We’re sitting in the cafe of the ancient home-hotel I’m staying in, ridiculously affordable. I’m surround by arches, wooden beams, wrought iron decor, vast ceilings and windows, daylight and call-to-prayer and church bells filtering in. Fairouz graces the space, her lilting voice a morning ritual.
If it weren’t for the sordid reality of the various attacks on areas throughout Syria by so-called “rebels”…. pause, another round of mortar attacks just now…it would be paradise. As it is, the people I’ve been meeting the last ten days have been as lovely and gracious as the Palestinians I’ve met over the years in occupied Palestine. And similarly, they are living under a siege… sanctions on the state which are one of the reasons life has gotten so expensive here (other reasons being “rebels” taking over factories, particularly in the north, I’m told, taking over petrol stations, taking over medicine factories…), but in spite of the higher cost of living for these people whose salaries don’t now suffice (despite free education and health care here), they are generous, as the Palestinians under occupation.
I’m talking with Qamar (which means moon) Oudabachi, a Sunni woman who lives in the Mezze area of Damascus but works at the hotel. She is stylish, confident, not oppressed in the least. She speaks a bit of English, but we’re conversing in Arabic. The accent is different than my Gazaowi-accustomed ears can handle, so I have to ask her to repeat, slow down, many times, to make sure that I understand her anecdotes. At one point I jokingly ask her if anyone in the Syrian government has put a gun to her head, to force her to speak as she is speaking, to which she laughs and replies definitely not.
Following are snippets from our discussion.
Everything has gotten expensive here. What we used to buy for 50 lira is now 250 lira… our salaries don’t suffice now (she is not the first to lament this to me). The reason is the sanctions. Lettuce used to cost 10 lira, its now 100 lira. The farmers in areas which are not protected by the government are attacked by the “rebels,” and they don’t have fertilizer, because of the sanctions. Transporting goods is too expensive. the “rebels” have taken over petrol stations…medicines are expensive. Most factories are in Aleppo, and most are either closed or taken over by the “terrorists.” The factories here in Damascus do make medicine, but they have to sell it at a higher cost because of the effect of the sanctions. I have children, I worry about them going to school since the “terrorists” shelled a school last week. Last year, they shelled a school in my area, Mezze, a teacher was killed and students were injured.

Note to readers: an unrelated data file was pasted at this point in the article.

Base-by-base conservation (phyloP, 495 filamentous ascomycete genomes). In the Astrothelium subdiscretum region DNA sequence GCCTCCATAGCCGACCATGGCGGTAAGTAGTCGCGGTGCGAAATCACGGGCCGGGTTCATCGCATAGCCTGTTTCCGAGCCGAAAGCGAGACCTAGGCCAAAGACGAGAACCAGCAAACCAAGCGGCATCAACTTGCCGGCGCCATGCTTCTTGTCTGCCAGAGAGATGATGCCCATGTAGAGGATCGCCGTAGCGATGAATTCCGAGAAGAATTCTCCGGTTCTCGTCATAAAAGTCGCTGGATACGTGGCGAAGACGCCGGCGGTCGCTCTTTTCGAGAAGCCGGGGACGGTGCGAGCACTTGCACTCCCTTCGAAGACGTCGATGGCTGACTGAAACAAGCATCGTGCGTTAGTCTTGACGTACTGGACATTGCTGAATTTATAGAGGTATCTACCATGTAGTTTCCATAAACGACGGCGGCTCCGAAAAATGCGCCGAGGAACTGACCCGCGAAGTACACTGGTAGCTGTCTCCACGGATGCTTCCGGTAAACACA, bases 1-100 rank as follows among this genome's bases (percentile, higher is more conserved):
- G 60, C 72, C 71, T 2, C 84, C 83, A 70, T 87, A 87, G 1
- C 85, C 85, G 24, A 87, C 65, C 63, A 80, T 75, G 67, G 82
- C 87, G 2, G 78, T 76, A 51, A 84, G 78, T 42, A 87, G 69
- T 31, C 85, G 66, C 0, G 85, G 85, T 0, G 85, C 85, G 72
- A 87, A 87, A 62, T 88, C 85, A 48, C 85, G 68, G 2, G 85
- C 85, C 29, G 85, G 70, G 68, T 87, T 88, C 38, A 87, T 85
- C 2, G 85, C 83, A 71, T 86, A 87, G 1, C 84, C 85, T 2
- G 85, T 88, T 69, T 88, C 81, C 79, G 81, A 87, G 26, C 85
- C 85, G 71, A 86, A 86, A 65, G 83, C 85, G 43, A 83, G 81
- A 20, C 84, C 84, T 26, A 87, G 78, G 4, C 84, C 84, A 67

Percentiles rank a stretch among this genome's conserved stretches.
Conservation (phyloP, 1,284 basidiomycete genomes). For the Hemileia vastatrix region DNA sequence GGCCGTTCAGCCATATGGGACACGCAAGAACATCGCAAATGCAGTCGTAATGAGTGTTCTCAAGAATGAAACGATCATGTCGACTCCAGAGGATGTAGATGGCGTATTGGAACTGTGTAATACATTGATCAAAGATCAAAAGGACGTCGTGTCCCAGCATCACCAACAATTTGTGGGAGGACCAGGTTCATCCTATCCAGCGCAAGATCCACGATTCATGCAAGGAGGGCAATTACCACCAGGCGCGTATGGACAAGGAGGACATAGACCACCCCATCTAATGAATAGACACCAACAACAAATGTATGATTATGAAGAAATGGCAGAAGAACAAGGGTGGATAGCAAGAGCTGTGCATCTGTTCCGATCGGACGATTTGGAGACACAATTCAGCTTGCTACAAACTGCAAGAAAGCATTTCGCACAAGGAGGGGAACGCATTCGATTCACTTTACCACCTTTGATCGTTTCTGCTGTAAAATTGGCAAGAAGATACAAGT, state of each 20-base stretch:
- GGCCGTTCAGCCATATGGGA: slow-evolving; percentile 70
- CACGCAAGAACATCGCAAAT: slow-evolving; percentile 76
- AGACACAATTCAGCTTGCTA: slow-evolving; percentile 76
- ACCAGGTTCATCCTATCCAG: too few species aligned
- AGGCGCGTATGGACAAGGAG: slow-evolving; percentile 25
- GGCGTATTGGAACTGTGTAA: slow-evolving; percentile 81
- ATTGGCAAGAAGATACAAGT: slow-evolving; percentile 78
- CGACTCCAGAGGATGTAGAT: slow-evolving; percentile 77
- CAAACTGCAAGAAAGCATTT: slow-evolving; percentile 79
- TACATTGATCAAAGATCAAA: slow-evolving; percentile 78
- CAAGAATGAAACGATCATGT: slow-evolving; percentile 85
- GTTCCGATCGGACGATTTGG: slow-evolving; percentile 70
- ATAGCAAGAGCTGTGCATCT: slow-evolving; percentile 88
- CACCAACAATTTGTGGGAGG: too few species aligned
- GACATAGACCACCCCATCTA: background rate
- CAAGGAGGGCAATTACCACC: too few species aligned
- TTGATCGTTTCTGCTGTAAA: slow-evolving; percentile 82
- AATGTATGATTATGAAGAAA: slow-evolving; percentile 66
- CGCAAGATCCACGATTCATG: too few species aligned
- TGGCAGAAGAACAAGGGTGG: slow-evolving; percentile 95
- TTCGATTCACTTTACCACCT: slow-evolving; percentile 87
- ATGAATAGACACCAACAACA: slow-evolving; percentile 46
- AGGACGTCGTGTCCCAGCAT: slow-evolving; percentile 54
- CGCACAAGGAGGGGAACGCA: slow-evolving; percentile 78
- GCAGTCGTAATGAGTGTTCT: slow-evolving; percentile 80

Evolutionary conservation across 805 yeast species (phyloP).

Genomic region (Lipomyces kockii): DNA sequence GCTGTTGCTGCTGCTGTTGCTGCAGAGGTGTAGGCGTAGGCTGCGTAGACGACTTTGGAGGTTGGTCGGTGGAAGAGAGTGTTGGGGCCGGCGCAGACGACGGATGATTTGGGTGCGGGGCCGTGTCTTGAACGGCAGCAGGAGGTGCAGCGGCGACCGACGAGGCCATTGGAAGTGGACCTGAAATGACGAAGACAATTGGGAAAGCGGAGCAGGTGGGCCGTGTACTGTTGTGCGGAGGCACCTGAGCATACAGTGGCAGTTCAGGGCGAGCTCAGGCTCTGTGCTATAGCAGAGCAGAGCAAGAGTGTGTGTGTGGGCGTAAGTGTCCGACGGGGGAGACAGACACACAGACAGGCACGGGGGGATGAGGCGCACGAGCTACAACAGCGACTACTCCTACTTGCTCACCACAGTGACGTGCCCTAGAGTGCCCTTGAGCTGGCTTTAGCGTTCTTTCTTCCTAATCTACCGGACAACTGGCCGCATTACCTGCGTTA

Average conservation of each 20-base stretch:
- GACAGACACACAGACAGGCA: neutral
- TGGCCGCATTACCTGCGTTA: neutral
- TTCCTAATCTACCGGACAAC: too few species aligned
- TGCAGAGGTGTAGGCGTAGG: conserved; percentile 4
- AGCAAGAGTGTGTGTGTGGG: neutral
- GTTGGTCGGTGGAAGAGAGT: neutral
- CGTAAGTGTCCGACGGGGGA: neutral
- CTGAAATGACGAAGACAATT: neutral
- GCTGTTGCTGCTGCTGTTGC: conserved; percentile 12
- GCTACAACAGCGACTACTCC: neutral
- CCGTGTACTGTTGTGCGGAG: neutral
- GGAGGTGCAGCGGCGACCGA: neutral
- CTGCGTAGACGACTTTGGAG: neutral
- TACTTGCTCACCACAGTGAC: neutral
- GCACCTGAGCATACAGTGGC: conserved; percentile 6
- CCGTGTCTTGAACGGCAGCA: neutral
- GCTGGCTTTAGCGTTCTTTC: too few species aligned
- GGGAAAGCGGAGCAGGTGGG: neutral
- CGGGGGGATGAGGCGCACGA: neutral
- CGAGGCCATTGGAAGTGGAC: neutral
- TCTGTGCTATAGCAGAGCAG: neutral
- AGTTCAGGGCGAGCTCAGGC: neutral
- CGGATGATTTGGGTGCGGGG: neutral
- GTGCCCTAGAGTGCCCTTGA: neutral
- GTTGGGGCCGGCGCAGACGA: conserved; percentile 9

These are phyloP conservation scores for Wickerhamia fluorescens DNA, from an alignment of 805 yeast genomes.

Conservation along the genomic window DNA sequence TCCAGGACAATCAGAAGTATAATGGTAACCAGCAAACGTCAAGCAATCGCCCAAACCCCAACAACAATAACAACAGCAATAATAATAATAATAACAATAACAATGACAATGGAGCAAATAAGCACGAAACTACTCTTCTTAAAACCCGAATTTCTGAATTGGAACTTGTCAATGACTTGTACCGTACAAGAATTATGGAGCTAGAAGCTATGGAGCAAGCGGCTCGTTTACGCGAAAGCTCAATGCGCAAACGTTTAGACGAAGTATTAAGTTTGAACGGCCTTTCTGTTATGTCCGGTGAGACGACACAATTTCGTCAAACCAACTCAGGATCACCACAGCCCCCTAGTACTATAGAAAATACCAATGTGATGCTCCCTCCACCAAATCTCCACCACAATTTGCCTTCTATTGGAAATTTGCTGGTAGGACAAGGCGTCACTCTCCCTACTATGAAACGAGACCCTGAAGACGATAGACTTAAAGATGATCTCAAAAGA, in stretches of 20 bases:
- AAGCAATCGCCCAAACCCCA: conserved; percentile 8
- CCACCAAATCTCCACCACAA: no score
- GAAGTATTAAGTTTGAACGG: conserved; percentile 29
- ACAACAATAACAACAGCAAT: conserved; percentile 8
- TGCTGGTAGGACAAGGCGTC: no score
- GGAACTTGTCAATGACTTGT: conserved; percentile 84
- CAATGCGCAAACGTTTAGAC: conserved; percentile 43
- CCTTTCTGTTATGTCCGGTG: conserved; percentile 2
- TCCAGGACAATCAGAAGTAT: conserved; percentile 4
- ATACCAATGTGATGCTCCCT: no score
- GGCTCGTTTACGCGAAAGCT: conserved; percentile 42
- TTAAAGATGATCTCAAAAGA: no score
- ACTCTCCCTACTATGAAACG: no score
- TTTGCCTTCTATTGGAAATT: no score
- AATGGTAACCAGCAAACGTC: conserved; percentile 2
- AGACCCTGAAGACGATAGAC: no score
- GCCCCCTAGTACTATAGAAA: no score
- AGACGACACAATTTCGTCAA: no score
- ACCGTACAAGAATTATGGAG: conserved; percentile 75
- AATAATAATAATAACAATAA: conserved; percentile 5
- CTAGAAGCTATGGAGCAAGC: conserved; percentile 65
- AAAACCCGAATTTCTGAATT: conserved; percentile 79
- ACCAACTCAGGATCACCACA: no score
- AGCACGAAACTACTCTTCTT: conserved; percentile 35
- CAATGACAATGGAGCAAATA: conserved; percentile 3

One of my relatives lived in Hama. The “rebels” would knock on the doors of homes there and force them to participate in demonstrations against the “regime.” My relative is an old woman, she said “I don’t want to participate. My legs are weak, I’m an old woman” but the “rebels” said she had to join the demonstration. They would threaten her, “we’ll kill your son, your husband.” They fled Hama soon after, to Lebanon.
Our former housekeeper was from Zamalka, near Jobar (one area where the “rebels” are, and from where they fire mortar shells towards Damascus). Just before the “rebels” took over Zamalka, she fled, but her husband and 30 year old son stayed, to protect their home. Two months after fleeing, she saw on the news that the “rebels” had killed her husband and son by cutting their heads off.
My cousin had a car accident, two of his children died. This was on a Friday. One child died immediately, the second the following day. While they were praying in the mosque, “rebels” came and filmed the caskets and produced a video with the title, “Damascus prayer on the field of freedom of the child martyr Abdul Salam Musa” [google translated]. My aunt in Germany saw the video and commented “This is a lie, these kids are my relatives and they died in a car accident.”
Here is the video she referred to. As we sit and watch it, she points out her relatives.